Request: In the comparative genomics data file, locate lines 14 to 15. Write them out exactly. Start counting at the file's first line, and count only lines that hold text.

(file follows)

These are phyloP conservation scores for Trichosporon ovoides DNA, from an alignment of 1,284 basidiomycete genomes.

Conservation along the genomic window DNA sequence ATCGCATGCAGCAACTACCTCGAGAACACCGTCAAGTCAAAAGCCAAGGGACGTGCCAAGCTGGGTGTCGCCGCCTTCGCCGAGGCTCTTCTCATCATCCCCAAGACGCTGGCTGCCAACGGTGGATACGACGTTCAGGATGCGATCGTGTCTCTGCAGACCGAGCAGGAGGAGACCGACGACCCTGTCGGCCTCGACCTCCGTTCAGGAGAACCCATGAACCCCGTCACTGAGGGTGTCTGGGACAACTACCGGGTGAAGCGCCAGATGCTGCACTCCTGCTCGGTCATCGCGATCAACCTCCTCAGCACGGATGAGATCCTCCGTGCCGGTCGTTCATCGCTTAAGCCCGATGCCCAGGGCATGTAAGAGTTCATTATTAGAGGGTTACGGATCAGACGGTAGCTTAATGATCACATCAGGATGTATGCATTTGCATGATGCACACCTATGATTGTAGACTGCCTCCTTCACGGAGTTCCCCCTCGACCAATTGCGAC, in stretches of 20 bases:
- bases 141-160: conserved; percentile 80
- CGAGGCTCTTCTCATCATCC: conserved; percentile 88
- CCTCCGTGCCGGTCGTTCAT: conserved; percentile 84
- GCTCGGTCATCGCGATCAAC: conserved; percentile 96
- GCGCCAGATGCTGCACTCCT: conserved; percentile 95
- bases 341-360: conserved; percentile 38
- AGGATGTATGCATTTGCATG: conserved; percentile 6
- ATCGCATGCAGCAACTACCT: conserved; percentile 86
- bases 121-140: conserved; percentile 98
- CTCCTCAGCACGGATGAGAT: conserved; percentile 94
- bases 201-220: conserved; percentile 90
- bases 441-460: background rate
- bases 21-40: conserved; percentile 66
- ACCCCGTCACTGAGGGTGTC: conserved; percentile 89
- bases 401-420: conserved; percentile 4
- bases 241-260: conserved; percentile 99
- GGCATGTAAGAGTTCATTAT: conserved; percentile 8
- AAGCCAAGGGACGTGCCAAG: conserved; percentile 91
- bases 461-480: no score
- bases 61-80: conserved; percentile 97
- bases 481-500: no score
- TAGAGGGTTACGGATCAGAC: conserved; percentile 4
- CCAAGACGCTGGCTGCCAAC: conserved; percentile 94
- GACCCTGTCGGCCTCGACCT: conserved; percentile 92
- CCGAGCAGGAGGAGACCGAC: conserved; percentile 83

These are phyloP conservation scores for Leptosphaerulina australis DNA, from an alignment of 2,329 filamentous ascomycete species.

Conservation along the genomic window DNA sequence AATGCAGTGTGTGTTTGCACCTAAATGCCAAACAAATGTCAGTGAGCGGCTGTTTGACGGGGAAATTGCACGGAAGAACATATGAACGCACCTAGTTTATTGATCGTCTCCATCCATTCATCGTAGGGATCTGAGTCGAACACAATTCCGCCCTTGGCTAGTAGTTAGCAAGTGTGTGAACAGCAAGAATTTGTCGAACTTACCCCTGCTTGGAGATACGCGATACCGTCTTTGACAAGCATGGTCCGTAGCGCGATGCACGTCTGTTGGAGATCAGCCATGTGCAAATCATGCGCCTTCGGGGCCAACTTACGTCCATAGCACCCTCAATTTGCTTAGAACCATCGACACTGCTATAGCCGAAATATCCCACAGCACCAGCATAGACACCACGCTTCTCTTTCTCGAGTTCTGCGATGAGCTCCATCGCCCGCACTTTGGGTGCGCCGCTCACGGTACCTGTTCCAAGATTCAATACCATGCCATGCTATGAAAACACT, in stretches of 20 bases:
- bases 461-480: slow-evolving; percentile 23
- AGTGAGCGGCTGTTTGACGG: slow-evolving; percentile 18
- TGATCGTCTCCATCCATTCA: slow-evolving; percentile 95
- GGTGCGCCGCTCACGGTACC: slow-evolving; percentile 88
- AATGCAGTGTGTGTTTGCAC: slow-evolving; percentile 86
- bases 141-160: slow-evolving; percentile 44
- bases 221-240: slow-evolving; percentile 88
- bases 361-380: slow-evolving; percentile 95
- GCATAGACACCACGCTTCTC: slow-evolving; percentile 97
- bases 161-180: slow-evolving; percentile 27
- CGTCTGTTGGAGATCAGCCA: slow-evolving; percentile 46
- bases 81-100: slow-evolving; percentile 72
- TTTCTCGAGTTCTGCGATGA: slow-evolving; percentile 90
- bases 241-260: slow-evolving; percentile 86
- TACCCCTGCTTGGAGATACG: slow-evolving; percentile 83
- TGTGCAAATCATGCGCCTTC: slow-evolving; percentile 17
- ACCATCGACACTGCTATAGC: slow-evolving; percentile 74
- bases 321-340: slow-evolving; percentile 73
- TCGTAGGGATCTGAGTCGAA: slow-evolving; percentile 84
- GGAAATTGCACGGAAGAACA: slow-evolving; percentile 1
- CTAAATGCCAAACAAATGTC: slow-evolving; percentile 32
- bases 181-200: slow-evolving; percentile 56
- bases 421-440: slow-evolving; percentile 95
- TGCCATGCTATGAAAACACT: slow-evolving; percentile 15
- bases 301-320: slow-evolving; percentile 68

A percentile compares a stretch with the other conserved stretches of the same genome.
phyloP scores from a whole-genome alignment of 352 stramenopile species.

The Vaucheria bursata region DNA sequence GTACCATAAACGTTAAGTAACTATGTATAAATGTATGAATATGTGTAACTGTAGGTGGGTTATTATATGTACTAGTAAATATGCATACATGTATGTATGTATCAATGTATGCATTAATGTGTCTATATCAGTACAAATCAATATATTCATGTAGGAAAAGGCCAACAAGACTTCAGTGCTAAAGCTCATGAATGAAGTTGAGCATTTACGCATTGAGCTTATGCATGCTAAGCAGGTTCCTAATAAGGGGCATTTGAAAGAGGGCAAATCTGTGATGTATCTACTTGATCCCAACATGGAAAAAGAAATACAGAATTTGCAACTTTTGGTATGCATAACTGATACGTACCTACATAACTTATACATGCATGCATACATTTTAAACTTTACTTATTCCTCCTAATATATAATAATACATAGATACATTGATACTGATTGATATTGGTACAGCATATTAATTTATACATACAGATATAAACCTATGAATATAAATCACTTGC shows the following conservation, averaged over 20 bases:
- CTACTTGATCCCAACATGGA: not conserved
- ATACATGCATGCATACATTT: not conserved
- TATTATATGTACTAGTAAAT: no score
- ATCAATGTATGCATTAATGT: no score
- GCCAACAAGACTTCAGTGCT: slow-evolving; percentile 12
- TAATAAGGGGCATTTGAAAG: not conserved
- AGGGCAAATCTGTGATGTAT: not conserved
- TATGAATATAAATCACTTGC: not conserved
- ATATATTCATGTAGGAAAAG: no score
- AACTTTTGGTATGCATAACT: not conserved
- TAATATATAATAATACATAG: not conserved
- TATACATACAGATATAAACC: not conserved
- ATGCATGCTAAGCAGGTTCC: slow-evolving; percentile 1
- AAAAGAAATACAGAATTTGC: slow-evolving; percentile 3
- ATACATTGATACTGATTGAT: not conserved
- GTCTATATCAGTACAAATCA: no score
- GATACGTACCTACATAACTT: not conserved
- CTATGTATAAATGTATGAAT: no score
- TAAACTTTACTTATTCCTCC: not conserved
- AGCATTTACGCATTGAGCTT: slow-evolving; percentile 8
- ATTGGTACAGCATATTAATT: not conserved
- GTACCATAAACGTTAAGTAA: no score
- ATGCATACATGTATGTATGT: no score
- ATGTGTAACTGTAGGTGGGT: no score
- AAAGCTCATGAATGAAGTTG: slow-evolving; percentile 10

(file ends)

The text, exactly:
- bases 441-460: background rate
- bases 21-40: conserved; percentile 66